3.7. Machine Learning

As illustrated above, recent research has focused on rare variants. However, due to the nature of such investigation, the issue of obtaining large sample sizes is one of the challenges faced by this type of research. A large sample size is required to maximise the impact of rare variants on disease or to ascertain whether there are associations between rare variants and complex traits [236]. As this is often not possible, studies have adopted modern innovative computational strategies, such as machine learning (ML), to predict associations and the impact of rare variants on disease [237,238]. It has been suggested that using machine learning models to explore genetic risk patterns in genomic data derived from WES while focusing on rare variants would explain more missing heritability [239].
What makes machine learning models more suitable in genotype–phenotype association is their ability to handle small datasets where the number of genetic risk factors exceeds the number of samples being tested. Traditional statistical testing imposes stringent calculations, allowing only a few variants to pass. However, the nature of genetic variation research requires more efficient computation to allow for more complex interactions, as unpassed variants might confer disease risk [240].
Machine learning can be divided into two main classes, including supervised and unsupervised models [241]. The supervised approach can be either a regression-based or tree-based model. Their names drive the design of both classes. Supervised machine learning models are appropriate when the outcome of interest is known and is the goal of prediction. In contrast, the unsupervised approach does not require a predetermined investigative association.
Supervised models are increasingly utilised in the field of genetics, where research aims to explore genetic patterns that might infer a complex trait. Supervised models can be used for classification purposes in a case-control setting when the outcome is a binary variable or for regression formulation when the outcome is a continuous variable. These models learn from a source of truth or training data where the outcome is known, and associated predictors are predetermined [242,243]. In contrast to the goal of classical statistical methods that search for potential associations to explain variation at the population level, supervised models prioritise explaining variation at the individual level [244,245,246]. These models have the power to deal with complex interactions among genetic variants [247,248] that are often missed by single locus testing [249]. Classical models assume the existence of independent variants, which often leads to poor prediction power where epistasis effects, gene–gene interactions, linkage disequilibrium, and nonrandom relationships among variants at different loci exist; these models lack such assumptions [250,251].
Furthermore, GWAS has employed the polygenic risk scoring (PRS) system to test for association between a group of potentially causal variants and a trait. This system does not assume interactions among variants. Unlike the classical approach of exploring associations between individual variants and complex traits, machine learning considers the possibility of existing interactions among variants of small effects that usually escape the statistical significance of conventional statistical methods [252].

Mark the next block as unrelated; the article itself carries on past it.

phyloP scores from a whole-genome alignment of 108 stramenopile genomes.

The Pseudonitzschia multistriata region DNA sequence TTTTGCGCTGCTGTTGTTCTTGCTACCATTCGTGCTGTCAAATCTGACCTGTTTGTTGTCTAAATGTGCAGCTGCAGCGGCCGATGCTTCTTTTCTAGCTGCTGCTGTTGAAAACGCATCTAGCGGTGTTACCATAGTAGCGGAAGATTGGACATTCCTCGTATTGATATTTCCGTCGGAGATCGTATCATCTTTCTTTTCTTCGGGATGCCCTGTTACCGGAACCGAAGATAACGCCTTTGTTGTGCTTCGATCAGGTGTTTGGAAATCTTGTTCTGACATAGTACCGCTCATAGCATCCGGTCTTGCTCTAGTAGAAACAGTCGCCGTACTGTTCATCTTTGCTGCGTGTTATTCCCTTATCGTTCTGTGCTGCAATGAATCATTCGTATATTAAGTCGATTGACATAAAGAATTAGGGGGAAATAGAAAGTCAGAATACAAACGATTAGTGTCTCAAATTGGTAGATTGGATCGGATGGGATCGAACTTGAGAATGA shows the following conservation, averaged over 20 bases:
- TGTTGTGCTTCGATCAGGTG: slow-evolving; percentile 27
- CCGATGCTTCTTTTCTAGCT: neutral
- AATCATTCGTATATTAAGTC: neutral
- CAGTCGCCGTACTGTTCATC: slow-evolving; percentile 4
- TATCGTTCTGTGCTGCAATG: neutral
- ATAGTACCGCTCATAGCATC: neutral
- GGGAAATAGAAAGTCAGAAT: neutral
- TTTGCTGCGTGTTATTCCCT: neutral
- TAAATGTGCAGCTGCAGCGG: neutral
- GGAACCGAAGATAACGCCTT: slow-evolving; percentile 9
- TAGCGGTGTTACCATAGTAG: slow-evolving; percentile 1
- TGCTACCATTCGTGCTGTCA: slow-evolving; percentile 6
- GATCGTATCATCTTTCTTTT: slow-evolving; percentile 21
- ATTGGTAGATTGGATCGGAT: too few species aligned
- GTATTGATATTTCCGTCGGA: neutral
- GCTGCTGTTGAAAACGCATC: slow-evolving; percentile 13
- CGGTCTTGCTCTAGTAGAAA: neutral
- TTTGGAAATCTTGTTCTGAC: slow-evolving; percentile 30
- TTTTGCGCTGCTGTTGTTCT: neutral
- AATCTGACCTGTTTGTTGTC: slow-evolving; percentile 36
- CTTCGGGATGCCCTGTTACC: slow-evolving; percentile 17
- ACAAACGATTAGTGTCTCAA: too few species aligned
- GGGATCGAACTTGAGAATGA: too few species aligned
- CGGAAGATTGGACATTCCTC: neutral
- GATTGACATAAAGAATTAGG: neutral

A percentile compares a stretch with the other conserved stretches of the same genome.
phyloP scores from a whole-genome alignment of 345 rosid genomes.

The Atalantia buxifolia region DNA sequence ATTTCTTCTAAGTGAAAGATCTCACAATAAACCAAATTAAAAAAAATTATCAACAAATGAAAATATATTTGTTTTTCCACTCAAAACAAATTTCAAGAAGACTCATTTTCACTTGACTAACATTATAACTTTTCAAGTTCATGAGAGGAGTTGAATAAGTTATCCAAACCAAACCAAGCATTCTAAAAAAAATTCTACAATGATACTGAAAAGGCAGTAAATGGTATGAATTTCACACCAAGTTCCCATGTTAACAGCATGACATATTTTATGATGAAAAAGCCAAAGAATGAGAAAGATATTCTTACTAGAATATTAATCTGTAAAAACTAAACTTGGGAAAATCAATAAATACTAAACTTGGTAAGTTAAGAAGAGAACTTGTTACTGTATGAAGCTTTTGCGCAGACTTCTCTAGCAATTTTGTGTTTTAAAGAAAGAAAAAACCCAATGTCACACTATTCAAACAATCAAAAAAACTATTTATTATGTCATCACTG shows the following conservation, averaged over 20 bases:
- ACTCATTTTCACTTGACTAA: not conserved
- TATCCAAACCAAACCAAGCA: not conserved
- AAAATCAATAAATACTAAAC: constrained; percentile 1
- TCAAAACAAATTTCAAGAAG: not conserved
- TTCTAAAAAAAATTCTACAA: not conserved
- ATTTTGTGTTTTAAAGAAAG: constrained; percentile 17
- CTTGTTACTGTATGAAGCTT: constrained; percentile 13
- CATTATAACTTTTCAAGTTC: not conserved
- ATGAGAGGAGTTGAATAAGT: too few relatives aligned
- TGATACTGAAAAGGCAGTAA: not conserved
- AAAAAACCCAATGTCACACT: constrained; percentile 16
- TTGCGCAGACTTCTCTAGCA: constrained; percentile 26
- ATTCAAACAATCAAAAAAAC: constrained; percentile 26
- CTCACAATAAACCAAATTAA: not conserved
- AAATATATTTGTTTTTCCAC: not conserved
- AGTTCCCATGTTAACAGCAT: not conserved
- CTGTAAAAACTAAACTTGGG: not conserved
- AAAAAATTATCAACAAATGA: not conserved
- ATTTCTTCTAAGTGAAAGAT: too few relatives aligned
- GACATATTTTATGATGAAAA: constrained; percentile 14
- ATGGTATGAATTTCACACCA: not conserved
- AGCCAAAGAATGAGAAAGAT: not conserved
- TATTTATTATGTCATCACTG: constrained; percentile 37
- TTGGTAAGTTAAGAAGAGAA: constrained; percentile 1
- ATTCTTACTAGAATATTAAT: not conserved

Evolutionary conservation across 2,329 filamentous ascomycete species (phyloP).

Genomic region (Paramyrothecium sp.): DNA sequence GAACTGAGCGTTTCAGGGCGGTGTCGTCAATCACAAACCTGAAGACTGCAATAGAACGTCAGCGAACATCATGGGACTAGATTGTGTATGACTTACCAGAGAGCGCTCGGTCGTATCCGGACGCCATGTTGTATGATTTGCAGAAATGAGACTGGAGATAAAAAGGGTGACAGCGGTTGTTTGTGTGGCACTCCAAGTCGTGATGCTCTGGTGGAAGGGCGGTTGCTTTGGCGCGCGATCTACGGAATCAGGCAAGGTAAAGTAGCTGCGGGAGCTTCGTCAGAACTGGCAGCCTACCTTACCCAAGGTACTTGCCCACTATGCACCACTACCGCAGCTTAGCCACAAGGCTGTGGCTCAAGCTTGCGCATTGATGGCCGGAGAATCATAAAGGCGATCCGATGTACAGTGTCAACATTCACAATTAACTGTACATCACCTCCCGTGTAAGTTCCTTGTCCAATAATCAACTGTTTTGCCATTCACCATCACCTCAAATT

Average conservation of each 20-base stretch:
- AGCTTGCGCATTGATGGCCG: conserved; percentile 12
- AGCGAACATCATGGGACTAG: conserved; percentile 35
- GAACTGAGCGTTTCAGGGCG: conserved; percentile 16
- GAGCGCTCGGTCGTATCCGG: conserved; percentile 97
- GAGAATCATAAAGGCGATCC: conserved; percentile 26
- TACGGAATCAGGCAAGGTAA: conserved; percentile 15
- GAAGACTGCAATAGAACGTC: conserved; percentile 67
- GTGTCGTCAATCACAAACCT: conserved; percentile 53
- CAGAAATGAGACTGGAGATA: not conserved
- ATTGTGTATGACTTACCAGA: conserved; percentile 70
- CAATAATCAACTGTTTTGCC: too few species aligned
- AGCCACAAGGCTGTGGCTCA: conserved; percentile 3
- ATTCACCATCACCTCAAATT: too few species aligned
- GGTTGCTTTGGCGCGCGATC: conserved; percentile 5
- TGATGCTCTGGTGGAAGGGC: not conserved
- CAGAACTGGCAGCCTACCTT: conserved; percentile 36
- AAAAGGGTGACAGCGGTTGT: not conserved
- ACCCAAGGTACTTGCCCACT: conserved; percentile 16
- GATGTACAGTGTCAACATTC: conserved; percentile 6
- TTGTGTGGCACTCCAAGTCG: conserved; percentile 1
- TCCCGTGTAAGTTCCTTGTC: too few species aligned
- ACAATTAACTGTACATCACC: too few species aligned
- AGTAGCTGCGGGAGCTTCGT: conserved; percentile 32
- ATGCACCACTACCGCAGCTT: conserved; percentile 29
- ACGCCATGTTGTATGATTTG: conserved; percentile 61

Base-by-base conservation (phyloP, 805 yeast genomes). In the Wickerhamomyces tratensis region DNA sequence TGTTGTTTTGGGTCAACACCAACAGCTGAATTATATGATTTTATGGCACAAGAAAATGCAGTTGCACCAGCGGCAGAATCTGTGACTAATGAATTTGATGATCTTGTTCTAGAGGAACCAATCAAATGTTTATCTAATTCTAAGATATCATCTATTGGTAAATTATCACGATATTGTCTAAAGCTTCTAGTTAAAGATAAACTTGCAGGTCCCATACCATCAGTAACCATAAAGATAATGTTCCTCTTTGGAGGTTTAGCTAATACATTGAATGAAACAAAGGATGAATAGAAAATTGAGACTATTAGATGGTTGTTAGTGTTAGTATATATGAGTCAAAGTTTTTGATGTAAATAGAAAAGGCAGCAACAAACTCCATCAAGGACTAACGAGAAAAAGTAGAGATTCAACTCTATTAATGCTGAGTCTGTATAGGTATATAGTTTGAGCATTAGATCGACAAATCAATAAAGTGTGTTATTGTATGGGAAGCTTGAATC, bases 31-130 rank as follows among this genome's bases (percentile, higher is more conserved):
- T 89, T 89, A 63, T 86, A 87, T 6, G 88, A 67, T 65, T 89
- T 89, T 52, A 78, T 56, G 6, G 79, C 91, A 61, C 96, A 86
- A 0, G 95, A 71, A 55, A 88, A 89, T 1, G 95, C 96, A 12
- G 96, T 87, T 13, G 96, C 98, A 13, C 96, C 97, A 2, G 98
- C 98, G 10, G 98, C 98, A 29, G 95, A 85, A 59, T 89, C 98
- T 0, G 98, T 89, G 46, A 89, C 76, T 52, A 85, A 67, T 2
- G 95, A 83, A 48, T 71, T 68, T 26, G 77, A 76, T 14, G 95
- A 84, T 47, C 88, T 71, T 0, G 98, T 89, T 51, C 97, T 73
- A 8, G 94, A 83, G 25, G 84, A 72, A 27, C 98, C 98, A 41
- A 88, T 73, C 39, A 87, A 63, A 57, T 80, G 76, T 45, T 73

Machine learning models, such as random forest (RF) and gradient boosting, allow for complex interactions [253]. RF has been applied in many studies. Recently, a study identified interactions among environmental risk predictors for myocardial infarction as a binary outcome and coronary artery calcification as a quantitative variable [253,254]. In addition, several SNVs that have a causal relationship with rheumatoid arthritis have been identified using random forest (RF), Bayesian network analysis (BNA), and artificial neural networks (ANN) machine learning models. Many SNVs have been found to contribute to the development of rheumatoid arthritis using these models [255].
Classical tools designed to predict pathogenicity include sorting intolerant from tolerant (SIFT) [256], polymorphism phenotyping v2 (PolyPhen2) ref. [223], combined annotation dependent depletion (CADD) [257], and consensus deleteriousness score (CONDEL) [258]. Although these tools have advanced the field of differentiating between disease-causing and benign variants, they are still not powerful enough in their predictions [259].
A fundamental stage that is considered the foundation of most models that achieve high predictive power in genetic variant association is feature selection and regularisation. In this stage, the subset of variants that are most predictive of the trait of interest are identified. Feature selection aims to reduce data dimensionality and exclude variants without an independent role in prediction [239]. Research has used three feature selection methods in genetic predictors, including the embedded, wrappers, and filters [243,253,260,261]. Regularisation restricts the number of predictors the predictive model uses by excluding irrelevant patterns in the training data to avoid overfitting the model.